I'll be the first to admit it: I'm a byline junkie.
As an aspiring creative writer years ago, seeing my name in print (in campus and community newspapers) was what ultimately teased me over to the "dark side", from the high, lonely peaks of capital-L Literature to the muck-raking, deadline-thick valleys of lower-j journalism. It's a fast and dirty fix. Hammer off a 800-word news article or a 2,500-word magazine piece. Wait a couple weeks or months. And—budda-bing, budda-bang!—there it is: your work and (better still) your name in print.
I still don't get tired of it. And now, as a magazine writer, there is a special thrill on those rare occasions when a feature story I've written gets prominently displayed on the publication's cover. Such was the case recently, as I was wandering through Ottawa International Airport, and I stepped past the magazine stand and saw Canadian triathlete Simon Whitfield staring back at me.
It was the cover of the new issue of explore magazine. And it was my long feature profile of Simon that had made the cover (which was news to me). I was lucky enough to get to spend several mornings and afternoons hanging out with Whitfield and members of Canada's high-performance triathlon team as they geared up for the Beijing Olympics, and then interview a number of triathlon experts and past coaches who understand what makes Canada's top triathlete (and former gold-medal winner) tick. I was also lucky enough that my editor at explore gave me plenty of room (5,500 words, in fact) to dig into Whitfield's background, training regimen, and prospects for the 2008 Olympics.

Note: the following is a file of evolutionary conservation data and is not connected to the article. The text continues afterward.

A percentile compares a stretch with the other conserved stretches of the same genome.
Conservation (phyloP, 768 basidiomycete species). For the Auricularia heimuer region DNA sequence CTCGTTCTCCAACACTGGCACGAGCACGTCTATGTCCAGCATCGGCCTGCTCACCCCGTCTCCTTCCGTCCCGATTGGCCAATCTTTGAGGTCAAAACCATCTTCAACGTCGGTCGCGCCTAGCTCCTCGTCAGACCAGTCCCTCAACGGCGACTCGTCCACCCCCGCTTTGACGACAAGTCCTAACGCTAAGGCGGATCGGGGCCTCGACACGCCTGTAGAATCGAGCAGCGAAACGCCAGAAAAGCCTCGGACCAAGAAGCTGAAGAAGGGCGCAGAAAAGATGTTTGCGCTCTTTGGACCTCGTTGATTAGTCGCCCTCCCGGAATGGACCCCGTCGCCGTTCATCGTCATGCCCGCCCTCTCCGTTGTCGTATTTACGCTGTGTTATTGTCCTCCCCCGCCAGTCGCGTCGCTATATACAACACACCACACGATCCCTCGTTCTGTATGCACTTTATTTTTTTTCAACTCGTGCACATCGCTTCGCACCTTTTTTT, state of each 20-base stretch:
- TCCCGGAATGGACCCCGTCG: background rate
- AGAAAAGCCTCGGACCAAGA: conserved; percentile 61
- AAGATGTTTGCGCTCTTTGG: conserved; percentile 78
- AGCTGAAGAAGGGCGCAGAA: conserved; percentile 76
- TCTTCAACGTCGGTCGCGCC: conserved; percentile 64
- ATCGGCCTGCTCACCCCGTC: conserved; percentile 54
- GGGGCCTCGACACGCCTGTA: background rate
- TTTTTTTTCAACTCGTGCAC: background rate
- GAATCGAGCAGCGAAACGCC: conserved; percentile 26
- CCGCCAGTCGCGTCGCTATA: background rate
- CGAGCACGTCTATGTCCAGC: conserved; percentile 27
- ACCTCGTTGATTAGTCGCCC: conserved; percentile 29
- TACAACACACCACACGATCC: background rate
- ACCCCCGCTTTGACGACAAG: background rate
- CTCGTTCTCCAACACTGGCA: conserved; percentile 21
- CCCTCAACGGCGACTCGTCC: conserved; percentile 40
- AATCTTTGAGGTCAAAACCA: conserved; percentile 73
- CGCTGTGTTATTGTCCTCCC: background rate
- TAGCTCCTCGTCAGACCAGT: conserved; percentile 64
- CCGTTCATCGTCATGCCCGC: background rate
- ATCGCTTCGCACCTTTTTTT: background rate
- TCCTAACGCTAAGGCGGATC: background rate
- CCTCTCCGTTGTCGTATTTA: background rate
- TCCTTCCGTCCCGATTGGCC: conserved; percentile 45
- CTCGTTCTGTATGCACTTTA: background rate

Can he retake gold in Beijing in three days? Hard to call. There are about a dozen elite male triathletes who could podium: Tim Don of the U.K., Andy Potts of the U.S., Greg Bennett of Australia, several Kiwis and Germans and Russians... and of course Javier Gomez, the Spanish wunderkind who has been tearing up the sport for the last two years. He's anyone's top pick for gold.
But I'll definitely be watching and cheering Simon on (as well as Canada's Paul Tichelaar and Colin Jenkins). Researching the story only deepened my respect for the sacrifices and physical punishment that our amateur athletes endure. Sure, it was my story on the cover of the magazine. But it's Simon's amazing accomplishments and athletic efforts—past, present, and future—that make the story worth reading.